3. From where did this cloth originate?
1. The work of Dr. Max Frei, a criminologist from Switzerland, confirmed that there were pollen on the shroud from flowers not only from France and Italy but also from the Jerusalem area and Anatolia. This means that the shroud had a pre-fourteenth century existence and had an itinerary that included Jerusalem and Anatolia.
2. Dr. and Mrs. Alan Whanger discovered faint floral images on the shroud. This work was confirmed by Professor Avinoam Danin from the Hebrew University of Jerusalem, an expert on the flowers of Israel. Not only do these flowers come from the Jerusalem area, but also they flower in the spring of the year Passover, Easter.
3. What did the carbon dating study of 1988 tell us of the shrouds origin in time? It concluded that the cloth was medieval, but that is only the beginning of the story. The scientific protocol called for six samples. However, through no fault of the scientists, they only received one sample (divided into 3 pieces). The scientific protocol was not followed; therefore, the study was not reliable. Most important, in 1996, a piece left over from the carbon dating sample was checked chemically against the non-image area of the shroud and was found to be chemically different from the rest of the shroud. This means that the sample used for carbon dating was not representative of the rest of the cloth. As a result, the carbon dating study was unfortunately of no value. For confirmation of the above, everyone can check the scientific literature for themselves. For further information and the scientific references, refer to Resurrected.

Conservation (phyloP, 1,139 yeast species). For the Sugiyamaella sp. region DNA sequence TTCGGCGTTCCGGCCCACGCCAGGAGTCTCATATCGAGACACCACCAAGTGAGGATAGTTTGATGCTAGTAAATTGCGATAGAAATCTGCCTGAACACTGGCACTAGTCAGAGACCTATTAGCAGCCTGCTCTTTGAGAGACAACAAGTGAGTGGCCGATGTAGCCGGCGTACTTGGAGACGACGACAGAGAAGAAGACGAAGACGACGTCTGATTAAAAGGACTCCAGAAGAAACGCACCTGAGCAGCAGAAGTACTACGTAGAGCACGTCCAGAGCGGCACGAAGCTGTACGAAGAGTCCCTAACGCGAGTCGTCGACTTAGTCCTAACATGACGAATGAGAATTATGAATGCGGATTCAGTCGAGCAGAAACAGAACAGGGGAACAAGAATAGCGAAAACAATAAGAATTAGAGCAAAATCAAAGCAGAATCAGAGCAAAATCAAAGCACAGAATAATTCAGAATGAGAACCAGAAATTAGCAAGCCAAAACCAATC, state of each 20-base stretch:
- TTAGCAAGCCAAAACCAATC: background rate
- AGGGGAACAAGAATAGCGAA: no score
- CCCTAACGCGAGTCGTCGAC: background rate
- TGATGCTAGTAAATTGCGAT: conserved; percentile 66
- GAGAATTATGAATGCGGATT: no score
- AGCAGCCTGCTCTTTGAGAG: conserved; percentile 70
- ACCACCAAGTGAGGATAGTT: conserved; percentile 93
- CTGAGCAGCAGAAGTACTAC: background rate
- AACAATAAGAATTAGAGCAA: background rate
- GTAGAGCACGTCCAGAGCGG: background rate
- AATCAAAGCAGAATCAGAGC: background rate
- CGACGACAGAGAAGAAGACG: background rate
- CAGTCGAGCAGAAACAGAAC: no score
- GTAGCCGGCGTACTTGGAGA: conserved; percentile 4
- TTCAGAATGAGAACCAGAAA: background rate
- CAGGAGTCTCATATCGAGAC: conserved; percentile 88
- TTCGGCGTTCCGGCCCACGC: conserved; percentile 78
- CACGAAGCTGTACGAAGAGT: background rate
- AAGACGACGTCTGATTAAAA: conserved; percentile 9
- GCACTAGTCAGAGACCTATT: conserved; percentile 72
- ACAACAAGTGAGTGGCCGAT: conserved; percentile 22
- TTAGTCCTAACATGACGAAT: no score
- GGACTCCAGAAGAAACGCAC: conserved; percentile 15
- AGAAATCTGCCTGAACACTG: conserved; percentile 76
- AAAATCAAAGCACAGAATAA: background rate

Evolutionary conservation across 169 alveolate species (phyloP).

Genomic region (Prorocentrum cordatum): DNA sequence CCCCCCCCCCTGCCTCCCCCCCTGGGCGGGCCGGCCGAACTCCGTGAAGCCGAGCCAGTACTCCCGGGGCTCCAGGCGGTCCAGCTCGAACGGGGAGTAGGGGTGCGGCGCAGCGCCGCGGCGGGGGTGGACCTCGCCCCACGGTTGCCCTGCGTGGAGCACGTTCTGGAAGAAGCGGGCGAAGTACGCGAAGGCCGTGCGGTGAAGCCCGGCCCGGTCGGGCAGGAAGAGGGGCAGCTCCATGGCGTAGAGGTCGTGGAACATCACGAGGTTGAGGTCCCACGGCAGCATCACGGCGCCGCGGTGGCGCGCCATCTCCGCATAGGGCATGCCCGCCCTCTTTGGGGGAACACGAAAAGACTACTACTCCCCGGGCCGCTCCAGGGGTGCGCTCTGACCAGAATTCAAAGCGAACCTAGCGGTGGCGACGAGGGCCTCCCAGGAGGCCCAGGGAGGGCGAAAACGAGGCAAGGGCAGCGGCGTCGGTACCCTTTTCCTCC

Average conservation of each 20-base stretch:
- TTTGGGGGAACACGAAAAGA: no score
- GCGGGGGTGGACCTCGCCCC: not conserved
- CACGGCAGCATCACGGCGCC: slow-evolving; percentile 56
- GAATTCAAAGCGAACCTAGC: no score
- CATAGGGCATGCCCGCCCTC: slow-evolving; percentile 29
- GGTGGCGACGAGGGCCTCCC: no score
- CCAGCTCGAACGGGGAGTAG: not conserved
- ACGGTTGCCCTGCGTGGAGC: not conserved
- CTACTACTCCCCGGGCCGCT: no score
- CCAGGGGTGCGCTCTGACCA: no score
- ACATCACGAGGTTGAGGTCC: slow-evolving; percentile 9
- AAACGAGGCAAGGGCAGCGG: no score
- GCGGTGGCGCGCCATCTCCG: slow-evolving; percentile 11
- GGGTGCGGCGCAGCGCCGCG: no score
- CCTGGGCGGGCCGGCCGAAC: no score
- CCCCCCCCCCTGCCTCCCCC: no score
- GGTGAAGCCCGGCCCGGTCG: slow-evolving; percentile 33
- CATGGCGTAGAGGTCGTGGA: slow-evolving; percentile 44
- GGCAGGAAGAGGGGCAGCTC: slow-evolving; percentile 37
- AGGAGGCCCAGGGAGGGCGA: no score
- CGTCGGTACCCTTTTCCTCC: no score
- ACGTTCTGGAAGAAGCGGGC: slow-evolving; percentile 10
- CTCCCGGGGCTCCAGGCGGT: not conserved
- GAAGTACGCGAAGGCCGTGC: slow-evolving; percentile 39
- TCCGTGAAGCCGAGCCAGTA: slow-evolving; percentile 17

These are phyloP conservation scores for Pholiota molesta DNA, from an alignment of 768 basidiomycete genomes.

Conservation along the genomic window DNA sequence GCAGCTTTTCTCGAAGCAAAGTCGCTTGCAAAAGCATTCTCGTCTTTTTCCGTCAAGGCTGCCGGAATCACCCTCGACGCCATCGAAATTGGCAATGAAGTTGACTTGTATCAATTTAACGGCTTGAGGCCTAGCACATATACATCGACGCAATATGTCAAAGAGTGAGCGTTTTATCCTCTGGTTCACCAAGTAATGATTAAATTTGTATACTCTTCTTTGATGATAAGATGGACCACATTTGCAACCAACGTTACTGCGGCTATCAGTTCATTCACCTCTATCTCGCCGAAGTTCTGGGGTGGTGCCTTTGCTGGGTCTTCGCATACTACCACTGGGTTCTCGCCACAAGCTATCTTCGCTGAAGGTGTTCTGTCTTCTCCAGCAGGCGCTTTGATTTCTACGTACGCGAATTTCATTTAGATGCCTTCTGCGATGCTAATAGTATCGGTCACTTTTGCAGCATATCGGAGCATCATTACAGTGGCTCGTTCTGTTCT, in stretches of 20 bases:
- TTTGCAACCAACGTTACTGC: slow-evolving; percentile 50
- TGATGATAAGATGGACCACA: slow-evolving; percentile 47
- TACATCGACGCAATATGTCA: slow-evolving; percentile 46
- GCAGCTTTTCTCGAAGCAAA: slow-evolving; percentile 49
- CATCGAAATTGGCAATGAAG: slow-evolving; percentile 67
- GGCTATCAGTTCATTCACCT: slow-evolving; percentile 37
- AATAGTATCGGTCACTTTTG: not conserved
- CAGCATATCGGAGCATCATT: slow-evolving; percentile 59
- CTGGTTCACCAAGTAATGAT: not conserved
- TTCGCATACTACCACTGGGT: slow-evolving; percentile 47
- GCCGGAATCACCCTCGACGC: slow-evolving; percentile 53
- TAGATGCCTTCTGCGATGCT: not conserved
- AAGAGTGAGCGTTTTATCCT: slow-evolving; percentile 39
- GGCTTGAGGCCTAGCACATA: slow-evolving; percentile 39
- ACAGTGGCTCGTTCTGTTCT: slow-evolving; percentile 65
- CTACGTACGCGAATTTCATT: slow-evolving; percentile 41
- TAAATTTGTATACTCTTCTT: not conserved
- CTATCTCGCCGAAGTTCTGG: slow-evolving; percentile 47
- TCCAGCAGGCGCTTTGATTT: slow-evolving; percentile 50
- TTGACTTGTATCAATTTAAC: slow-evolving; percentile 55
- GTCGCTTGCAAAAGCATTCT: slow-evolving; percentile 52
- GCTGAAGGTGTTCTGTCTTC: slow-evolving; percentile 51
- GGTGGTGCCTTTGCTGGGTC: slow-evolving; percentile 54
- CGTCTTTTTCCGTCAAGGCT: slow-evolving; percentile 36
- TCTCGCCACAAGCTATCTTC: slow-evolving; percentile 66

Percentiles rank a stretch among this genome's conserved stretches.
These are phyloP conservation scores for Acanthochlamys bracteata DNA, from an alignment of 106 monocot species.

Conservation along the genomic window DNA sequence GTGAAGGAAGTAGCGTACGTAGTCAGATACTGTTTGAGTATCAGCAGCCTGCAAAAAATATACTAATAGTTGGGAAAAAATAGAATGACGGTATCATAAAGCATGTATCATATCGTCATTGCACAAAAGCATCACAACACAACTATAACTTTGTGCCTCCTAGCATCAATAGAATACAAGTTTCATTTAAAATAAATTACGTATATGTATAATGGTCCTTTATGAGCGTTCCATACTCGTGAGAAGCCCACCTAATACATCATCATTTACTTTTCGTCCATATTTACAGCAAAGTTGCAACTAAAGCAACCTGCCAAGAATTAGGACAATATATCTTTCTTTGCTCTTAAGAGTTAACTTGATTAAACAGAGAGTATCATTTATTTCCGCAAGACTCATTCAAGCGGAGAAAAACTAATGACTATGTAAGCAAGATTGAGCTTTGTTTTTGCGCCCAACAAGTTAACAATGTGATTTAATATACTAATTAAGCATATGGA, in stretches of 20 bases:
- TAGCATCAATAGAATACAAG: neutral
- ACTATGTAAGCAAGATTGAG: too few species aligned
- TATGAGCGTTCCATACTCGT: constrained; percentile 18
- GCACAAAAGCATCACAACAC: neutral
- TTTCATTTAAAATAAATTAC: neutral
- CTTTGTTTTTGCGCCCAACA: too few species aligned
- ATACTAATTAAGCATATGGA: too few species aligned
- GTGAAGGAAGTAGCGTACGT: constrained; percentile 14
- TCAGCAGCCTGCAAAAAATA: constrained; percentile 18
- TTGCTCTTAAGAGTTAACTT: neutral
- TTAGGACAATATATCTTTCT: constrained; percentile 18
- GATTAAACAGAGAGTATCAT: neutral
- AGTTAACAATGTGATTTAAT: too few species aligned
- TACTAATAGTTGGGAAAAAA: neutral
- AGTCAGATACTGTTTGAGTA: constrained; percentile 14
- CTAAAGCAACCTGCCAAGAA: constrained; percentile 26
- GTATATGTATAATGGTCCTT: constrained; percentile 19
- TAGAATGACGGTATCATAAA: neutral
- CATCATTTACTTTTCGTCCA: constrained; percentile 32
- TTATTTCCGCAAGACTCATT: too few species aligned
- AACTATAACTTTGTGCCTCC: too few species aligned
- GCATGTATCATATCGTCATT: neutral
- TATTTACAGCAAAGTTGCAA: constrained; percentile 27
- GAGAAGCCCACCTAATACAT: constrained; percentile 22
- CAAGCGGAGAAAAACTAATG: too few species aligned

4. Archeological evidence suggests that the shroud is from the first century. The scourge marks on the shroud show the same pattern of injury that would have been caused by a first century Roman flagrum. (see scourge marks above)
5. The cloth first appeared in the West in the fourteenth century. Before that time, the shroud was in the East. There are accounts that tell us of an image of Jesus on a cloth not made by hands. Some of these stories can be traced all the way back to the first century.
For more information on the history of the shroud, read Resurrected, chapter 3, Blood and the Shroud by Ian Wilson, New York: Touchstone, 1998 and Flora of the Shroud of Turin by A. Danin et al, Missouri Botanical Garden Press, 1999.
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